3D printing not only provides an advantage through greater freedom of design and time savings, but it can also save a great deal of money. The use of shareable, easily modified CAD files during the design phase also made design reproductions easy.

This makes risk-taking and innovation while designing drones much more affordable. While developing their own drone, the U.S. Marine Corps found that the process of fabricating a drone cost around $600, not including the cost of purchasing a printer. Compare that to a ready-made Raven drone to suit their needs, which could cost the Marine Corps up to $30,000.

ORQA produced their FPV. One premium headset by prototyping various components on Formlabs printers to perfect their design. Their state of the art headset is designed for drone racing, drone freestyle, and FPV simulations.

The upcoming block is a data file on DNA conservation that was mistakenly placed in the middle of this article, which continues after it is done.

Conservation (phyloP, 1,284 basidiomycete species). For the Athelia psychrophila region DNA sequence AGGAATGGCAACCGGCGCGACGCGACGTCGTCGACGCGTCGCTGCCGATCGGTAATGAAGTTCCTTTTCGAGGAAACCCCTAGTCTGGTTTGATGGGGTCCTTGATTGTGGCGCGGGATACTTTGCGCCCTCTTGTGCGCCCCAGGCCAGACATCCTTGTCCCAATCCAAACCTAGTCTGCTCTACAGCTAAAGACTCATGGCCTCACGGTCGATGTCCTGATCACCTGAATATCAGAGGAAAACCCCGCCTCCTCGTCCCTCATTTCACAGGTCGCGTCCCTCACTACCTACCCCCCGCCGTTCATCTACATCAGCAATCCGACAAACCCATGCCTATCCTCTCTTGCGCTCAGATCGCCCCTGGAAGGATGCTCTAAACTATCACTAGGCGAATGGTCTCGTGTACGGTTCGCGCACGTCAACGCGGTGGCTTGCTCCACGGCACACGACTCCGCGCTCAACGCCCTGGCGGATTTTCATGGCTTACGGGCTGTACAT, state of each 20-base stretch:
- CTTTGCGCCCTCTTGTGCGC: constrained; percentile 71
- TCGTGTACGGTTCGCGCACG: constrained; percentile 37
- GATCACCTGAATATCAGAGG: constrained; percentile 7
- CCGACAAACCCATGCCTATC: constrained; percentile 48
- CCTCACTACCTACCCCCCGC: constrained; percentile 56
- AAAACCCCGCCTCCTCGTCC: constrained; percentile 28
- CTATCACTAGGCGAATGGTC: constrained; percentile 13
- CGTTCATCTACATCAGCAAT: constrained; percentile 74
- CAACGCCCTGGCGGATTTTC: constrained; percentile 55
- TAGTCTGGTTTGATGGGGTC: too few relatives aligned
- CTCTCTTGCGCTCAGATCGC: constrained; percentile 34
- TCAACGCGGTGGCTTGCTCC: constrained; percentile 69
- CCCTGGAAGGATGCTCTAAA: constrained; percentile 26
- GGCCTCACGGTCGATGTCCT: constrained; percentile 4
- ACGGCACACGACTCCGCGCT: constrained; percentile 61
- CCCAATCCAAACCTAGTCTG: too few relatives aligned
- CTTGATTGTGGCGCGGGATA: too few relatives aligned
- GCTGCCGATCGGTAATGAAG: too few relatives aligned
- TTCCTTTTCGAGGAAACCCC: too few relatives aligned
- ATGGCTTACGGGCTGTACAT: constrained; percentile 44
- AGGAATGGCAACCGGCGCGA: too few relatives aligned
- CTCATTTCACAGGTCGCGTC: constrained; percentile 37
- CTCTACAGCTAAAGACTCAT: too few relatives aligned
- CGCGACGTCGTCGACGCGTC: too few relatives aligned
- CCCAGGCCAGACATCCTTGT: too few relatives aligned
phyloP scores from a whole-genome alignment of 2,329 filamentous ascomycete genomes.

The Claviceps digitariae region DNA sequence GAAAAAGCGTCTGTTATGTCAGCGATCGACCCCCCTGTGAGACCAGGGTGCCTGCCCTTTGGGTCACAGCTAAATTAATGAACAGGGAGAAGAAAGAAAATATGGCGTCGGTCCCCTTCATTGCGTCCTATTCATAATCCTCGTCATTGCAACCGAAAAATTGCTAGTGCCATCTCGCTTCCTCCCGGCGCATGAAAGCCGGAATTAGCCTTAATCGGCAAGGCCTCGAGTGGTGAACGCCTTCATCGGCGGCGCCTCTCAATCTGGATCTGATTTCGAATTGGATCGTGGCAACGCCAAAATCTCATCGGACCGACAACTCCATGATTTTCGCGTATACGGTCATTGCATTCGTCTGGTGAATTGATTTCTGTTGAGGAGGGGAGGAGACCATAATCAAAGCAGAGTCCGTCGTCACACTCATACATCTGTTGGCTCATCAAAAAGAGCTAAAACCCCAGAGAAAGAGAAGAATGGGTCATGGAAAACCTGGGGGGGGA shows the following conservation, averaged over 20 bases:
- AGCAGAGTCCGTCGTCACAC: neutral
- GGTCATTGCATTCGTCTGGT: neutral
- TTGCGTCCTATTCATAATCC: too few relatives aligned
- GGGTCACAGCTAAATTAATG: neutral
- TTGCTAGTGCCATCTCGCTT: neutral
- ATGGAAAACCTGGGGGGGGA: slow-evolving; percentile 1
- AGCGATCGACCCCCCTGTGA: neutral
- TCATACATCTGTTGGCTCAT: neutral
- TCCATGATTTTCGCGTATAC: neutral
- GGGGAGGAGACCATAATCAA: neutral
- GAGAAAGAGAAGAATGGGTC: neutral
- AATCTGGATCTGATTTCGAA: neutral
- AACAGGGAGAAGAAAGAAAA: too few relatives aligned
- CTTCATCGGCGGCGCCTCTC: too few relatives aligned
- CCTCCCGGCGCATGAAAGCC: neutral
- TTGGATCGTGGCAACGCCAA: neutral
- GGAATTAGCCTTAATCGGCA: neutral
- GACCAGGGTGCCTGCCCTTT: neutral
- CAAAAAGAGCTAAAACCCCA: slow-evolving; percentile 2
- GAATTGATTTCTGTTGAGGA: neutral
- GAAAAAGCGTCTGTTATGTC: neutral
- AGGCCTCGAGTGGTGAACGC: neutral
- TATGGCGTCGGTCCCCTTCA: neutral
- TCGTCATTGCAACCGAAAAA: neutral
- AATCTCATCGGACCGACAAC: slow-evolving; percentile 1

On-Demand 3D Printed Drone Replacements Parts

Those who design and build drones as a profession or in their spare time know all too well that parts can be difficult (and expensive) to repair or replace. Inexperienced pilots, unfavorable weather conditions, or pesky tree branches can frequently lead to a crash that can cause expensive damages to a drone.

3D printing makes producing replacement drone parts easier. In the Marine Corps’ case, replacing a damaged wing section on a high-performance drone that previously cost $8,000 dollars now costs as little as 0.1% of that total.

New Frontiers in Drone Design

While many drones use varieties of the popular quadcopter designs, 3D printing’s versatile nature offers the freedom to developers to come up with considerably more ambitious designs, giving free rein to their imagination.

The UAV Zelator, the winning entrant in the 2016 Airbus Cargo Drone Challenge, is optimized for moving small cargo, particularly medical supplies, in remote regions. The Zelator has a fixed-wing design; the creator used 3D printed materials to produce a body strong enough to handle adverse weather and light enough (under 25kg) to perform in the tough environmental conditions they’re likely to encounter.